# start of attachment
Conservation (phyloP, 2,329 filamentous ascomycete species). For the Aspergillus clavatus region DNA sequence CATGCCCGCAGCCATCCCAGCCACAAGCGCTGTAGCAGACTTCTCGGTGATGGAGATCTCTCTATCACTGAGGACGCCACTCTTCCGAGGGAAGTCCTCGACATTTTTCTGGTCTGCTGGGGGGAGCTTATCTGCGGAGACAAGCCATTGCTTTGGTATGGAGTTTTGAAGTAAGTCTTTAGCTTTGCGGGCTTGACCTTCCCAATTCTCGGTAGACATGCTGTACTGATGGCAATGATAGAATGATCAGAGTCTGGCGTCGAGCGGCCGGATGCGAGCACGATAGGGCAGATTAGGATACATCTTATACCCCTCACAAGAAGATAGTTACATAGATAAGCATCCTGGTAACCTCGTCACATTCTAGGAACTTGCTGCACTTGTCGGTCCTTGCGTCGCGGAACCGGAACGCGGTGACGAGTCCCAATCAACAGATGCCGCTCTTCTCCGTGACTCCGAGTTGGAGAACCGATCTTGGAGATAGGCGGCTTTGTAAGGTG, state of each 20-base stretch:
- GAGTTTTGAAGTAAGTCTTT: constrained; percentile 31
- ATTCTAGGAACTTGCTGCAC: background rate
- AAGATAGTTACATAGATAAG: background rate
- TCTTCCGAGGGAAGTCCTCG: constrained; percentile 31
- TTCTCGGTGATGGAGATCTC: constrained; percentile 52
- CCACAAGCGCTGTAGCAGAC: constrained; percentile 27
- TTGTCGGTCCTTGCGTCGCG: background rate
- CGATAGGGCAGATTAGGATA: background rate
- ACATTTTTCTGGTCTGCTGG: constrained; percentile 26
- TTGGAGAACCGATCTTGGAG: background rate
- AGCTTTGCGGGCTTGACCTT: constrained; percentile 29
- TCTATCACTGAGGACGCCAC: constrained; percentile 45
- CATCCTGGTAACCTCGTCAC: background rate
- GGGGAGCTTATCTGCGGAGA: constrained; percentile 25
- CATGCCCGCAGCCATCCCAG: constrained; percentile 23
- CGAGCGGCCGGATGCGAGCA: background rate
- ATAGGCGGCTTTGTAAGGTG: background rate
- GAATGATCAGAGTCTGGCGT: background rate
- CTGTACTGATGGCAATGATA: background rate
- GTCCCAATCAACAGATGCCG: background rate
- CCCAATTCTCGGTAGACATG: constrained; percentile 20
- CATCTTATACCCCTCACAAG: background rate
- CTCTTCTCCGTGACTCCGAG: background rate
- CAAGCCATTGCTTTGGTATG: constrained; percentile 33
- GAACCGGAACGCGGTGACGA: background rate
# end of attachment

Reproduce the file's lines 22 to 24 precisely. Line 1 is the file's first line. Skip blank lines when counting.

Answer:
- CCCAATTCTCGGTAGACATG: constrained; percentile 20
- CATCTTATACCCCTCACAAG: background rate
- CTCTTCTCCGTGACTCCGAG: background rate